The rampant growth in Information Communication Technology (ICT) has resulted into an increase in the degree of competition within the industry. To cope with the intense competition, banks have adopted the consolidation strategy. However, there still exists an institutional regulation that restricts entry of foreign investors into the banking industry. This results into a reduction in competition with the industry. In addition, increased regulation in the banking industry results into a reduction of the degree of economic freedom. Economic freedom measures the degree to which individual and institutional investors are free to invest in various economic sectors (Kunt et al, 2003, p.17).
Increase in net interest margins
According to Kunt et al (2003, p.22), an increase in the degree of regulation to banks results into an increase in the net interest margin. Net interest margin is a variable that is used to determine the gap that exists between what a particular bank pays to the source of its funds that is the supply side and what it obtains from individuals and institutions that use bank credit as a source of their finances, that is the demand side. According to Jude (n.d, p.1), net interest margin is used in determining the cost of financial intermediation. According to a study conducted by Kant and his colleagues (2003, p.22), countries that have adopted a higher restriction of new firms entering the banking industry have a high margin. This means that the cost of intermediation is relatively high. In addition, restricting entry of new firms into the banking industry acts as a protection measure to the existing banks of a particular country.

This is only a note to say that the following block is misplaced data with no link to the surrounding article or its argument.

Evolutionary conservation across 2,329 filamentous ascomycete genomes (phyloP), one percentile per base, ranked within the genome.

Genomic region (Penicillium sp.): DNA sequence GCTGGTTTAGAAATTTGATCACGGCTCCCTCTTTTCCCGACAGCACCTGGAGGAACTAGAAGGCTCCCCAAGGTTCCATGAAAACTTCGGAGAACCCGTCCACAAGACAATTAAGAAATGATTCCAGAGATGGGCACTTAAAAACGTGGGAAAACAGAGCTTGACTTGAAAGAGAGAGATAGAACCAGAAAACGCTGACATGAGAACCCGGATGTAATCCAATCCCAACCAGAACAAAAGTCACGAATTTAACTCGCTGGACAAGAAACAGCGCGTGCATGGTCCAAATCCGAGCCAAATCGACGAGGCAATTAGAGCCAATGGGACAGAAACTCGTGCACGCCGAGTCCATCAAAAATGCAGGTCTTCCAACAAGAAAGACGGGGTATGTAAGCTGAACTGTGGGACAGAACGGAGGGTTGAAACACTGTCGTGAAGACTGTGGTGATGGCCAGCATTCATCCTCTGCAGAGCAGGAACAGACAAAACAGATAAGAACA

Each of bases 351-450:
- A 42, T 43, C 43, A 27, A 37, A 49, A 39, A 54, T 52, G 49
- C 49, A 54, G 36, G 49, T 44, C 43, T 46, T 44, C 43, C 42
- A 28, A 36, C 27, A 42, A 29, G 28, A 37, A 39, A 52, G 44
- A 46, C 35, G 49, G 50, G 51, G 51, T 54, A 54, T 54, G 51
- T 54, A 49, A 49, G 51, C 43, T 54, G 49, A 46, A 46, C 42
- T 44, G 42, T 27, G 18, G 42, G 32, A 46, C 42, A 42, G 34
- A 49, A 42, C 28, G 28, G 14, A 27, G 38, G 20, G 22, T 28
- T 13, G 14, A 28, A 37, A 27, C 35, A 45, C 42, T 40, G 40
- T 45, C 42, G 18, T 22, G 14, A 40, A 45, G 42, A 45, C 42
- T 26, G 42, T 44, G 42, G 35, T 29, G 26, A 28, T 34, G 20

This enables them to benefit from a relatively high interest margin. This means that the cost of intermediation becomes relatively high compared to countries which do not have such entry restriction. For example, according to a research conducted by Kunt and his colleagues on Mexico and South Korea, these countries had almost the same amount of restrictions in relation to the activities that a bank could involve themselves in. The study indicated that a drop of 1% in the standard deviation of the countries activity restriction towards the banks would result into a 1% drop in their net interest margin. This means that there is a strong relationship between activity restriction and the net interest margin. This would culminate into a reduction in the costs involved in the process of financial intermediation.
Jude (n.d, p.2) asserts that increase in the net interest margin results into financial disintermediation. Disintermediation means that the financial institutions will be eliminated from the supply chain. This culminates into a slow down in the rate of a countries economic growth since there the deficit and surplus side are not effectively linked.
Increase in the rate of inflation within an economy results into an increase the cost of intermediation. This is due to the fact that it results into a robust and positive force on the banks overhead cost and net interest margin. In addition, inflation results into informational asymmetry within the market which culminates into an increase in interest margin (Kunt et al, 2003, p.18).
Regulation on non-tradition activities